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HS2: Why the PM’s Vision for the Future Relies on Migrants

HS2: Why the PM’s Vision for the Future Relies on Migrants

How will the construction sector fare after Brexit? And has the latest immigration update done enough to quell employers’ concerns?

Johnson’s post-Brexit immigration plan was finally released last week, following various speculations, titbits, and soundbites on the potential of an Australian-inspired overhaul of the current system.

Not included in this plan, was any so-called ‘low-skilled’ or temporary work visa route, much to the surprise of many industry representatives.

This decision is set to impact several of the UK’s major sectors, with one forefront example being the construction industry.

Since the last recession, the building industry has come to heavily rely on migrant workers – including those from the EU. Migrant workers make up around 8% of the total construction workforce, and around 28% of London’s specifically.

Migrant labour is also responsible for helping the sector’s apprenticeship shortfall. According to the Construction Industry Training Board, 168,500 new positions need to be filled over the next five years to ensure the industry can still perform at its current level.

But the Government’s post-Brexit immigration plans don’t come close to addressing this crisis. Despite the breadth of skills required by employers in the industry, very few are considered desirable by the Home Office.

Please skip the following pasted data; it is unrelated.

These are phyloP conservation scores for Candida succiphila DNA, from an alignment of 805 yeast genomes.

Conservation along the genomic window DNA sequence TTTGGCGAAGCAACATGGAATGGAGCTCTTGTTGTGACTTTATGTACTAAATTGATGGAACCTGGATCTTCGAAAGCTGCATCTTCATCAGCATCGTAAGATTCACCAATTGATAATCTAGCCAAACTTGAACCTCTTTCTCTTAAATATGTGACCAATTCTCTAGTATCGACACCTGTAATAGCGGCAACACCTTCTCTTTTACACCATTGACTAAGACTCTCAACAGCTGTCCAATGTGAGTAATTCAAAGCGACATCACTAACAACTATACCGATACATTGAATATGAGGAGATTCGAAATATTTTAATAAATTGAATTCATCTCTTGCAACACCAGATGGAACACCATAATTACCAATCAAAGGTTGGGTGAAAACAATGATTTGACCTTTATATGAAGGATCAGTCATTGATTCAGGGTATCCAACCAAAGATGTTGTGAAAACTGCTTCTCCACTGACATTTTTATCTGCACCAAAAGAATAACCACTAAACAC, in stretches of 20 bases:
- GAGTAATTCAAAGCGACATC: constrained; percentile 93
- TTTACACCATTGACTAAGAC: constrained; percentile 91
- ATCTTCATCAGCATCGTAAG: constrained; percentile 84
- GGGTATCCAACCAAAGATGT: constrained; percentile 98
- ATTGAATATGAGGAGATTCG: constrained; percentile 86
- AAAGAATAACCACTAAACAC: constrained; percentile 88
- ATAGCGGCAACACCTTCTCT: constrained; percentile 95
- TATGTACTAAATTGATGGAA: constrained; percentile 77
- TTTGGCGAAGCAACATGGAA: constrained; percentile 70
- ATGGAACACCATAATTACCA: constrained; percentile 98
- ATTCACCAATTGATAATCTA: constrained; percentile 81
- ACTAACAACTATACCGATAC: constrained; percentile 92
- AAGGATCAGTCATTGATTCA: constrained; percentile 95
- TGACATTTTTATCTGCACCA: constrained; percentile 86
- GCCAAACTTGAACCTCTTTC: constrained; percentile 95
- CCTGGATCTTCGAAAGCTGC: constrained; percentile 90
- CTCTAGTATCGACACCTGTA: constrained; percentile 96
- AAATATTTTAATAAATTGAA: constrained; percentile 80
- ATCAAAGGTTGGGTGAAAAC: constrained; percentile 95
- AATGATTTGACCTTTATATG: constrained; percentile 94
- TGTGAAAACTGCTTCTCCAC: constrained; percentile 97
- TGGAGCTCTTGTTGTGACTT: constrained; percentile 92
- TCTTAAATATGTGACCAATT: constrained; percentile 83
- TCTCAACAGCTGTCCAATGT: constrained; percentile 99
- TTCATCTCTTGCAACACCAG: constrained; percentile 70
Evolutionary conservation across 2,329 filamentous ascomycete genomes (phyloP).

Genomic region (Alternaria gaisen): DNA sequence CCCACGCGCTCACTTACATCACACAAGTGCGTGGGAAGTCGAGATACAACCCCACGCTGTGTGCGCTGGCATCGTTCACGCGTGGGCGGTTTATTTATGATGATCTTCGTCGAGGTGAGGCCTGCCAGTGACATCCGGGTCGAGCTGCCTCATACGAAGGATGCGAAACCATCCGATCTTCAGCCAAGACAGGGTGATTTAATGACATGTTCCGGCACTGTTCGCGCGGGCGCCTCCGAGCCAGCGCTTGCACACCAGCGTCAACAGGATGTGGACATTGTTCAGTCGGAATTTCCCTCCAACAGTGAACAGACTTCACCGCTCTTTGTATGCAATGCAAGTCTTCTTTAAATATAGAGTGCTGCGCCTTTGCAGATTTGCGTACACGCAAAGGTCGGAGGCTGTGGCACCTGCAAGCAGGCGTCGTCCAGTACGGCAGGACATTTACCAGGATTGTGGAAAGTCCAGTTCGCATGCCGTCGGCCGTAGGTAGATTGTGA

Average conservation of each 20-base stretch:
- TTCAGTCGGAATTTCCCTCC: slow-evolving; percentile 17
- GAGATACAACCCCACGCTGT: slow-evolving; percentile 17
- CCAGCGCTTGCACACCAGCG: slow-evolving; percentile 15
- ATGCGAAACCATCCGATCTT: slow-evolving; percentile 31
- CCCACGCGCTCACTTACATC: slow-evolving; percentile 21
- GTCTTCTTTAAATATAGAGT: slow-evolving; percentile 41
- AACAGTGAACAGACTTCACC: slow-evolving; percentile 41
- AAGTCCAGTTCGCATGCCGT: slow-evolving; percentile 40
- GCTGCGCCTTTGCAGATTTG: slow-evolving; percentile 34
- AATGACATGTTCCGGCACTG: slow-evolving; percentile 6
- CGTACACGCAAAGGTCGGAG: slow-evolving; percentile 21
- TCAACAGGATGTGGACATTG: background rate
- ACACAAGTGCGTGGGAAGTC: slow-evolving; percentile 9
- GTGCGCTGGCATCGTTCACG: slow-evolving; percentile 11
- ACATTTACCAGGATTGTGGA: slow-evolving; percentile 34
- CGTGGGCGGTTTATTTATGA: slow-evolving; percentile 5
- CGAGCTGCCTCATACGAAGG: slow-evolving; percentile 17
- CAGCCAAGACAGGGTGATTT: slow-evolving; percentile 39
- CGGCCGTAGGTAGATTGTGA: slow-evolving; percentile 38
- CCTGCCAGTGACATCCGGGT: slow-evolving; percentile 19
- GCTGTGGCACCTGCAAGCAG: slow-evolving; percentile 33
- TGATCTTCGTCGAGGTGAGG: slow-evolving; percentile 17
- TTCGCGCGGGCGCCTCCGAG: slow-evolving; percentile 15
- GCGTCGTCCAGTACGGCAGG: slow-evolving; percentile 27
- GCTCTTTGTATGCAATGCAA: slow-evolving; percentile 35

The Government’s Shortage Occupation List (SOL) is a resource that keeps track of roles and skills it deems as officially ‘in shortage’ in Britain. If a job is listed on the SOL, overseas Work Visa applicants are afforded some benefits, including a lowered minimum salary threshold.

According to the immigration update, carpenters and plasterers will now be included on the list, which previously contained no construction roles. However, this leaves many other skills-sets unacknowledged, including plumbers, electricians, and bricklayers.

Many employers within the construction sector are concerned about this; they are arguing that the loss of EU talent ensued by Brexit will be severely felt, and direct action needs to be taken to tackle this.

What’s more, with Boris Johnson’s plans to continue with the construction of HS2, this adds another layer. The building of the railway will likely require even more labour than the UK already needs, increasing the skills shortfall and causing even more issues for the building industry.